Your Guide to Singapore’s Wage Credit Scheme

Posted by Reading Time: 5 minutes

Singapore_banknotes_-_20120205By Joffre Breininger

To help companies compensate rising wage costs, the Singaporean government introduced the Wage Credit Scheme (WCS) in 2013, co-funding 40 percent of wage increases. Originally set to expire in 2015, the government announced in its recent 2015 Budget that the measure would be prolonged until year of assessment (YA) 2017, although at half the rate of the current subsidy. In this second tranche, for any hike in salary granted in YA 2015 and sustained throughout 2016 and 2017, employers will still be granted a support of 20 percent for the two additional years.

RELATED: Understanding how Singapore’s Budget 2015 will Affect your Business

So far, this measure has been fruitful: employees in Singapore can expect a higher salary in 2015, according to the 2015 Salary Guide from British human resources and recruiting firm Hays. The study predicts that around 94 percent of all employees in the city-state will look forward to receiving increased wages, a general trend in the last few years.

How to Qualify for the Wage Credit Scheme

All employers are eligible for the Wage Credit Scheme – as long as they are a resident company with substantial business in Singapore and employ Singapore Citizens. Furthermore, they need to have contributed to their Central Provident Fund (CPF) for at least three months in the qualifying year.

Employees need to earn a gross monthly salary of less than SG$4,000 and the minimum gross monthly salary increase for the qualifying year must be at least SG$50. In cases where due to a salary hike the threshold is exceeded, only the portion below SG$4,000 will be funded.

Through various additional conditions the Inland Revenue Authority of Singapore (IRAS) aims to minimize attempts of abuse: Wage increases are assessed on an individual basis, and sometimes IRAS will request supporting documents for the purpose of verification. If employees did not carry out substantial work, the wage increase for a certain period of time is out of proportion or the employer provided false or misleading information, they will be disqualified from the measure.

It is important to note that, although employers also have to contribute to Permanent Residents’ CPF, they do not qualify as employees eligible for the Wage Credit.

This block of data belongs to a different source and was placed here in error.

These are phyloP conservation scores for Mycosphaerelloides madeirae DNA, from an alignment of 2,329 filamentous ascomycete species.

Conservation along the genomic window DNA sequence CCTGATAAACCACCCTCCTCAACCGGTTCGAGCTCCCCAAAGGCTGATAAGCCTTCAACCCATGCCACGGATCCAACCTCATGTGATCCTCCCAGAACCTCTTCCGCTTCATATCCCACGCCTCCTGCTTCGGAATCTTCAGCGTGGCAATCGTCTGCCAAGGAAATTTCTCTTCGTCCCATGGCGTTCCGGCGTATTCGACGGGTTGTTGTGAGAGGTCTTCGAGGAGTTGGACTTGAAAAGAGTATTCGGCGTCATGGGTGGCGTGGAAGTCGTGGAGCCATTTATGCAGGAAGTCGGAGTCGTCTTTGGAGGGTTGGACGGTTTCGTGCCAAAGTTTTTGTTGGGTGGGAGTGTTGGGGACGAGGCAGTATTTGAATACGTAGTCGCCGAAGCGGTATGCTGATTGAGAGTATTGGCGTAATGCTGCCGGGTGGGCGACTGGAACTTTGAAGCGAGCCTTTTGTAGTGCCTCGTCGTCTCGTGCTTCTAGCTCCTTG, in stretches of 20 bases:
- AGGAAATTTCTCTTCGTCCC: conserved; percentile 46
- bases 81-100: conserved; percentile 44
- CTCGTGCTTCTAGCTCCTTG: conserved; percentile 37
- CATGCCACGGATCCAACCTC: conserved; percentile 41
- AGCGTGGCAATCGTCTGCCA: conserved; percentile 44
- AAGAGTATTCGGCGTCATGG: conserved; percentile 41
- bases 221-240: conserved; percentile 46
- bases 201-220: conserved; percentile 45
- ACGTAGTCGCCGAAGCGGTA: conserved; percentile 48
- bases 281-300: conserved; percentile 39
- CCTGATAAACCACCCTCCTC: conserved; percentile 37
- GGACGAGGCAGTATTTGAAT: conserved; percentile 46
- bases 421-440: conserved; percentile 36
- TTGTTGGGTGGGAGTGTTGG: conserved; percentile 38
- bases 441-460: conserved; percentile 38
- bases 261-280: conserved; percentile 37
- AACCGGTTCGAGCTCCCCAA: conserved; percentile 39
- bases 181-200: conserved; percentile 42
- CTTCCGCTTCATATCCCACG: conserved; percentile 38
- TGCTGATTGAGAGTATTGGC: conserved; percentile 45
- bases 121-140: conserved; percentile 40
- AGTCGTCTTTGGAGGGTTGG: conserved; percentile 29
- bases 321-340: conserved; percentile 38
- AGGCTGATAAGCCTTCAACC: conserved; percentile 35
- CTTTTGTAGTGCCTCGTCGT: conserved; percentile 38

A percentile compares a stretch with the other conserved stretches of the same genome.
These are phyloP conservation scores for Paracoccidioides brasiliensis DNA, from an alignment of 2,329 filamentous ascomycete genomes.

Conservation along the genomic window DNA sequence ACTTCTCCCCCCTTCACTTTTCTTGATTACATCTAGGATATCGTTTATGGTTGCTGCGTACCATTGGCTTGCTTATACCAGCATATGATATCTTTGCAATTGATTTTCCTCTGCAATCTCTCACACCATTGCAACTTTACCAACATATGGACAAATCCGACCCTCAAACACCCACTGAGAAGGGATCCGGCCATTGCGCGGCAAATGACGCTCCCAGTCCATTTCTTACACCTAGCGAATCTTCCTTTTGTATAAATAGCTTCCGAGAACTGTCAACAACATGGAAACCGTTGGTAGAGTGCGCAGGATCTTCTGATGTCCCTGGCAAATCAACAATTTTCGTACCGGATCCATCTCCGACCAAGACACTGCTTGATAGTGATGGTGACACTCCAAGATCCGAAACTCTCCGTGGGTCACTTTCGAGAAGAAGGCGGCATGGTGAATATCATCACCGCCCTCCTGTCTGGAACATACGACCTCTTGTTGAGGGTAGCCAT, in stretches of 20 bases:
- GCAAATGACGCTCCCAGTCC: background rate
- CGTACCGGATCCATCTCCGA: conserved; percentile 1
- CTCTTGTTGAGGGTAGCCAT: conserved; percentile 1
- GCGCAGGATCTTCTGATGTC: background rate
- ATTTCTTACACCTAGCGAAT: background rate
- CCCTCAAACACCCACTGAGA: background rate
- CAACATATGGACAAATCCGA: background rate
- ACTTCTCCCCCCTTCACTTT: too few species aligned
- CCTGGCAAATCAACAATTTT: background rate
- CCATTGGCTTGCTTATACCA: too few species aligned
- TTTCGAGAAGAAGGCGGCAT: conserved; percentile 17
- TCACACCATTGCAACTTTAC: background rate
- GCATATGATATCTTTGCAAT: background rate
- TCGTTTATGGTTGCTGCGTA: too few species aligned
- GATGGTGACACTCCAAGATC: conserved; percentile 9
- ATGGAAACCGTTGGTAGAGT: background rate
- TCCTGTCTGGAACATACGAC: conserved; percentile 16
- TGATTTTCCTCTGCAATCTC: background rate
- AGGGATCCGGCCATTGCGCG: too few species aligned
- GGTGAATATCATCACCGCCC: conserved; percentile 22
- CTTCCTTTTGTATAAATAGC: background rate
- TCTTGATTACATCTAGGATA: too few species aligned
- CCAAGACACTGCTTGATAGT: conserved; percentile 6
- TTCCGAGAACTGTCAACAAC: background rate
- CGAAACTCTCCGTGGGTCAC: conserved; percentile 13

How to Calculate the Wage Credit

For example, a company which hired a new employee in January 2012 who received a gross monthly wage increase of SG$300 in 2013, SG$200 in 2014 and SG$100 in 2015. For 2015, the employee’s monthly government co-funding would be SG$240 – which translates to SG$2880 per year, since it also includes the incremental wage increase granted in the two previous years. The 40 percent Wage Credit for 2015 is computed not only based on the SG$100 salary hike of 2015, but on SG$600, including the SG$300 and SG$200 wage raises from 2013 and 2014, respectively.  

Accrued wage increases from 2013 and 2014 will not be subsidized during the Wage Credit Scheme extension (2016/2017), while wage increases granted in 2015 can be included in future calculations.

The Wage Credit Scheme allows companies to free up resources in order to make investments and help the company grow. Employers should seize the opportunity and increase their workers’ salaries while the scheme still subsidizes the hike.


About
Us

Asia Briefing Ltd. is a subsidiary of Dezan Shira & Associates. Dezan Shira is a specialist foreign direct investment practice, providing corporate establishment, business advisory, tax advisory and compliance, accounting, payroll, due diligence and financial review services to multinationals investing in China, Hong Kong, India, Vietnam, Singapore and the rest of ASEAN. For further information, please email asean@dezshira.com or visit www.dezshira.com.

Stay up to date with the latest business and investment trends in Asia by subscribing to our complimentary update service featuring news, commentary and regulatory insight.

Related-Reading-Asean Book Title

Tax, Accounting, and Audit in Vietnam 2014-2015
The first edition of Tax, Accounting, and Audit in Vietnam, published in 2014, offers a comprehensive overview of the major taxes foreign investors are likely to encounter when establishing or operating a business in Vietnam, as well as other tax-relevant obligations. This concise, detailed, yet pragmatic guide is ideal for CFOs, compliance officers and heads of accounting who need to be able to navigate the complex tax and accounting landscape in Vietnam in order to effectively manage and strategically plan their Vietnam operations.

The 2015 Asia Tax ComparatorAB 1214 Cover small small
In this issue, we compare and contrast the most relevant tax laws applicable for businesses with a presence in Asia. We analyze the different tax rates of 13 jurisdictions in the region, including India, China, Hong Kong, and the 10 member states of ASEAN. We also take a look at some of the most important compliance issues that businesses should be aware of, and conclude by discussing some of the most important tax and finance concerns companies will face when entering Asia.

 

Cover very smallThe Asia Sourcing Guide 2015
In this issue of Asia Briefing, we explain how and why the Asian sourcing market is changing, compare wage overheads, and look at where certain types of products are being manufactured and exported. We discuss the impact of ASEAN’s Free Trade Agreements with China and India, and highlight the options available for establishing a sourcing model in three locations: Vietnam, China, and India. Finally, we examines the differences in quality control in each of these markets.

Leave a Reply

Your email address will not be published. Required fields are marked *